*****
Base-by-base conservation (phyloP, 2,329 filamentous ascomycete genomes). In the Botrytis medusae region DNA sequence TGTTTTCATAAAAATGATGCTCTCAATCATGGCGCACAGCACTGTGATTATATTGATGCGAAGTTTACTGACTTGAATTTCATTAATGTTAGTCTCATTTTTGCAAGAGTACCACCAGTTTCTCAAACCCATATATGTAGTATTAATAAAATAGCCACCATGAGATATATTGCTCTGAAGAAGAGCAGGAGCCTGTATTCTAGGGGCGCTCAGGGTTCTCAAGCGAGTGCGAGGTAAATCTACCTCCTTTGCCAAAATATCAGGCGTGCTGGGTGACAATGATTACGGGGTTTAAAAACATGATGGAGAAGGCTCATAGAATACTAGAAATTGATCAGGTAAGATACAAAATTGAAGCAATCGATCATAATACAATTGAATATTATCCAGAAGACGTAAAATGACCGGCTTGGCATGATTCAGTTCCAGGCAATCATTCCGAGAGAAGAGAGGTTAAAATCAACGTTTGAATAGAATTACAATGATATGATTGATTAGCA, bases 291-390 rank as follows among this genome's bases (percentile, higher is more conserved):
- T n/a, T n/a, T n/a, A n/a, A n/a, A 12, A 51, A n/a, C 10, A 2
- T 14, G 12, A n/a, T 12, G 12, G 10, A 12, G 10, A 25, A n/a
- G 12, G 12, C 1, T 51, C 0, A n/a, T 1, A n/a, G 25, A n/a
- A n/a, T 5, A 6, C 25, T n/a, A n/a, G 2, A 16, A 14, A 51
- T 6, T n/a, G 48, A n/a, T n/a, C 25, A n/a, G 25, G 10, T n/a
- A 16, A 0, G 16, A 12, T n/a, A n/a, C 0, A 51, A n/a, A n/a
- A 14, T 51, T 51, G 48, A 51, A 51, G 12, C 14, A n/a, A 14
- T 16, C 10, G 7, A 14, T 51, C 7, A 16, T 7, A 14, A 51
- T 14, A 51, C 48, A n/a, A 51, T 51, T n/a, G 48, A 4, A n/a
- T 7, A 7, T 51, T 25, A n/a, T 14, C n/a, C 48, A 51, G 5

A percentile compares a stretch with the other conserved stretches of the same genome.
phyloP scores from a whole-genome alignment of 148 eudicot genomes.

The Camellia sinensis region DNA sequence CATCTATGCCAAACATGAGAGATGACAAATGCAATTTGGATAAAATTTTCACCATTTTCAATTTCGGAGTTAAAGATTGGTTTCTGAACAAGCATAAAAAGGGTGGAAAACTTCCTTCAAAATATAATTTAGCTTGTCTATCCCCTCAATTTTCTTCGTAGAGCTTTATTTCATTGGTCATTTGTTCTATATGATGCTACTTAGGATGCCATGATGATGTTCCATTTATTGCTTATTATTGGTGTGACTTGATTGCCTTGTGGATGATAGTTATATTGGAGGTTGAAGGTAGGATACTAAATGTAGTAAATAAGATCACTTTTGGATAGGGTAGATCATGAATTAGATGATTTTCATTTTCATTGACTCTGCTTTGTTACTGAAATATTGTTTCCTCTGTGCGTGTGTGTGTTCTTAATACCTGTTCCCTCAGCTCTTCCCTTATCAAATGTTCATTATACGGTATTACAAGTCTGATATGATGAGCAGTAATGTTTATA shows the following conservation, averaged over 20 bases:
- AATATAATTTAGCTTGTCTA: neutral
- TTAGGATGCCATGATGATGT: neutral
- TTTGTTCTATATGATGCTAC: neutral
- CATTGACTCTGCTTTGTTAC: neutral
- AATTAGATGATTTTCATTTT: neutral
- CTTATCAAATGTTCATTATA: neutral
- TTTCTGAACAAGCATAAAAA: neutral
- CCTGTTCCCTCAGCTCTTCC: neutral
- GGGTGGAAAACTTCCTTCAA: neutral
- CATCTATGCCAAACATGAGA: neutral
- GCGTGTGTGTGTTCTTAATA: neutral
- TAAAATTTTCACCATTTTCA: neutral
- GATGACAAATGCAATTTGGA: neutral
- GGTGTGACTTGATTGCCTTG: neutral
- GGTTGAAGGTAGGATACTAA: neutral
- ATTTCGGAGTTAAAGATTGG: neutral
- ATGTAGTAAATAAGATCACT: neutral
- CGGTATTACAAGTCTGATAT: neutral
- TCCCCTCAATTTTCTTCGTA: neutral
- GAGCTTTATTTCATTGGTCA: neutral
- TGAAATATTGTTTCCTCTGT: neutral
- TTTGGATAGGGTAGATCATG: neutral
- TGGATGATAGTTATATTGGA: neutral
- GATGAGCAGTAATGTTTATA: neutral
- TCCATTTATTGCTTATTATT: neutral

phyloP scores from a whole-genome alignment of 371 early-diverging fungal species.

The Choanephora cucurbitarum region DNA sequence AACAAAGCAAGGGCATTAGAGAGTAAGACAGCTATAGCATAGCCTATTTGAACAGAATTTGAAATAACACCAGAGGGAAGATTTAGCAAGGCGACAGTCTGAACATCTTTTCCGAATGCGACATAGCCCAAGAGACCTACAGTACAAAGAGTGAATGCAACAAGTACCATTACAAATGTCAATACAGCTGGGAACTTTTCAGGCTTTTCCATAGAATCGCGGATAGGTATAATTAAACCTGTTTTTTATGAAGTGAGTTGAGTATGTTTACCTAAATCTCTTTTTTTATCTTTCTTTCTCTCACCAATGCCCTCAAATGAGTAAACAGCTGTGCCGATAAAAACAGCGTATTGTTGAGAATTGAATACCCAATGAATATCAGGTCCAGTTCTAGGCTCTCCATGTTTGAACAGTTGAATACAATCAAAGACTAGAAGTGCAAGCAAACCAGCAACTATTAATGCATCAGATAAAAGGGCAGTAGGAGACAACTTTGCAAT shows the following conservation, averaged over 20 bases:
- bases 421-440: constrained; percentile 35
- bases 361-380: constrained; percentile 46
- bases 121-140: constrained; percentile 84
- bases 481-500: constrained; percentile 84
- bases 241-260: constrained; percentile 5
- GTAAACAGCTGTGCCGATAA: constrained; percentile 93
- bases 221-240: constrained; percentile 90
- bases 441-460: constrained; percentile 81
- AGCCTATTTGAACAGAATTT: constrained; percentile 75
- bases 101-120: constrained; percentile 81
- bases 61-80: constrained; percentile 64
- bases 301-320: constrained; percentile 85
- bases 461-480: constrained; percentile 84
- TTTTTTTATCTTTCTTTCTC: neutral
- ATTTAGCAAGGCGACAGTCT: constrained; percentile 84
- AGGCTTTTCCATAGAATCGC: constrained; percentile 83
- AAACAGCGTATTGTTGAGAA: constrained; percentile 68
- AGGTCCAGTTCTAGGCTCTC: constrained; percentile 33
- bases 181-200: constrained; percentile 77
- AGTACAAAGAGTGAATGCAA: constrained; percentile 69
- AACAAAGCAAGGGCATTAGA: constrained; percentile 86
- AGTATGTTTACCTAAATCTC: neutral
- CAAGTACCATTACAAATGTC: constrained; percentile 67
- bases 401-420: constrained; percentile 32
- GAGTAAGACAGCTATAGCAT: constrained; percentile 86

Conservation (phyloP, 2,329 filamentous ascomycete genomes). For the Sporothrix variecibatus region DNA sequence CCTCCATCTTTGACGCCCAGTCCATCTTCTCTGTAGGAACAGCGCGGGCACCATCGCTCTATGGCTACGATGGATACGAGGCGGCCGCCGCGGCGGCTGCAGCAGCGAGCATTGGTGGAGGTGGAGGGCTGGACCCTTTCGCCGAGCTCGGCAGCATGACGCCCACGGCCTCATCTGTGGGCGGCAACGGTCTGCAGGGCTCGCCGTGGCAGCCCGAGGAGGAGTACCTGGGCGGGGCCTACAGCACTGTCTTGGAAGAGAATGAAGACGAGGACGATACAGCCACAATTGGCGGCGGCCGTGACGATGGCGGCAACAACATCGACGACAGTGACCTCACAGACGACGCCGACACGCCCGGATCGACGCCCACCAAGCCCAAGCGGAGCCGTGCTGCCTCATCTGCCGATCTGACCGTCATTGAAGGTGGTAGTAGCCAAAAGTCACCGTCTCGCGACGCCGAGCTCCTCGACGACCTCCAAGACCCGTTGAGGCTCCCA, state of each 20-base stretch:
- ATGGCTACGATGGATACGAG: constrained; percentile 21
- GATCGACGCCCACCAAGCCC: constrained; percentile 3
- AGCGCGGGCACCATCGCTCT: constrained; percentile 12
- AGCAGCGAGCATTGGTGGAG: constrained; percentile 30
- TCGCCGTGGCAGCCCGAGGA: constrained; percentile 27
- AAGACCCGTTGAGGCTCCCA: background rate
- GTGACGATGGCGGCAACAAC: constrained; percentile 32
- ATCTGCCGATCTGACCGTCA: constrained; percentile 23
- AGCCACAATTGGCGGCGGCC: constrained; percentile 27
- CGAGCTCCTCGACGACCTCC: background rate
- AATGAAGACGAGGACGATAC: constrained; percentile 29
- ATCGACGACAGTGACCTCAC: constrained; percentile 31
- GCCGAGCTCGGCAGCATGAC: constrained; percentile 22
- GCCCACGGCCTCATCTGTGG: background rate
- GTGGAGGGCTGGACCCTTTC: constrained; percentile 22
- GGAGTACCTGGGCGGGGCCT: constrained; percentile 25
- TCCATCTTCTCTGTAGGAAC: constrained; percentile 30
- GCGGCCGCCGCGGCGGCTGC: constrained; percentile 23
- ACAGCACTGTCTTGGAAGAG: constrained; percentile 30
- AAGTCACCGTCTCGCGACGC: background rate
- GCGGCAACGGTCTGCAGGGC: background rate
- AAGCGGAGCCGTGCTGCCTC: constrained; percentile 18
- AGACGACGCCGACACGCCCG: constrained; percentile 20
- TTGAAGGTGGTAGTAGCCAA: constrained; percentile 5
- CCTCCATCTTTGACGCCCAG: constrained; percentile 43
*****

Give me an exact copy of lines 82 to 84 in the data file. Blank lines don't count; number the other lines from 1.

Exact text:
- GTGGAGGGCTGGACCCTTTC: constrained; percentile 22
- GGAGTACCTGGGCGGGGCCT: constrained; percentile 25
- TCCATCTTCTCTGTAGGAAC: constrained; percentile 30